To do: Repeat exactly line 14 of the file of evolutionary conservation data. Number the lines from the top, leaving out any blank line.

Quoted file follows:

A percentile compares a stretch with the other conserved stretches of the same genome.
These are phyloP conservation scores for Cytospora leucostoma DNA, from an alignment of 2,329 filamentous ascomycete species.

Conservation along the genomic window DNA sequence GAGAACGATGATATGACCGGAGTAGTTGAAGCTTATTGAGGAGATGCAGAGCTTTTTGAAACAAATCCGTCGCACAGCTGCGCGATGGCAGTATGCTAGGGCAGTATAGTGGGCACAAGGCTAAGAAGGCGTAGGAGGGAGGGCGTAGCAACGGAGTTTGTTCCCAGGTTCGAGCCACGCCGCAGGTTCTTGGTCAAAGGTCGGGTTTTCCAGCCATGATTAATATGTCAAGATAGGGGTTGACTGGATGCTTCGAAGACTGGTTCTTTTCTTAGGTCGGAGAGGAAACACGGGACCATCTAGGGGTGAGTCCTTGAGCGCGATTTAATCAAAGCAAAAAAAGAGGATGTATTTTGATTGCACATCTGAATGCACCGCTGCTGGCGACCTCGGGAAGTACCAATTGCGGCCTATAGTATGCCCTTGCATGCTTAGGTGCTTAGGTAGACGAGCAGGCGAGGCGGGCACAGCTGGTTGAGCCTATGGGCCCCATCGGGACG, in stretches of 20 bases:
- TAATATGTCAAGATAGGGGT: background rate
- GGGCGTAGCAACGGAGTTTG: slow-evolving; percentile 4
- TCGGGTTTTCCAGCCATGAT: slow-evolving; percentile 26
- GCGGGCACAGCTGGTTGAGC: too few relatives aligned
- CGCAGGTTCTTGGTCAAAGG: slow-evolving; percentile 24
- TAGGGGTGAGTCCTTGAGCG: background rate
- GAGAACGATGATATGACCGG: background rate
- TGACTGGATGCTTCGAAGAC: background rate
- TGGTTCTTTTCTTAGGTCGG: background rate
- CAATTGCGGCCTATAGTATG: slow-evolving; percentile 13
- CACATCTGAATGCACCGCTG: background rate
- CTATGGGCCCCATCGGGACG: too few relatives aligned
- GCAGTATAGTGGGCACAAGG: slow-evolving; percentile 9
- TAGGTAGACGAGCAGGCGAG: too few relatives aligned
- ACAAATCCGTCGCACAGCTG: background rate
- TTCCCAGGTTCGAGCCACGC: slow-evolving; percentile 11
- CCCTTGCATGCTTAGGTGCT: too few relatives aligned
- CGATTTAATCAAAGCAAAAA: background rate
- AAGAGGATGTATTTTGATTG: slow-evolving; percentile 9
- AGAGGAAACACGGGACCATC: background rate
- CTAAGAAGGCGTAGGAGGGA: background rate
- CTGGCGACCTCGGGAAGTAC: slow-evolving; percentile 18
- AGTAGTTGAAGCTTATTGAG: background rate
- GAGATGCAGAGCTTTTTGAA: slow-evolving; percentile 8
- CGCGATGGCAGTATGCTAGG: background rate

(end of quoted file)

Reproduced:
- CACATCTGAATGCACCGCTG: background rate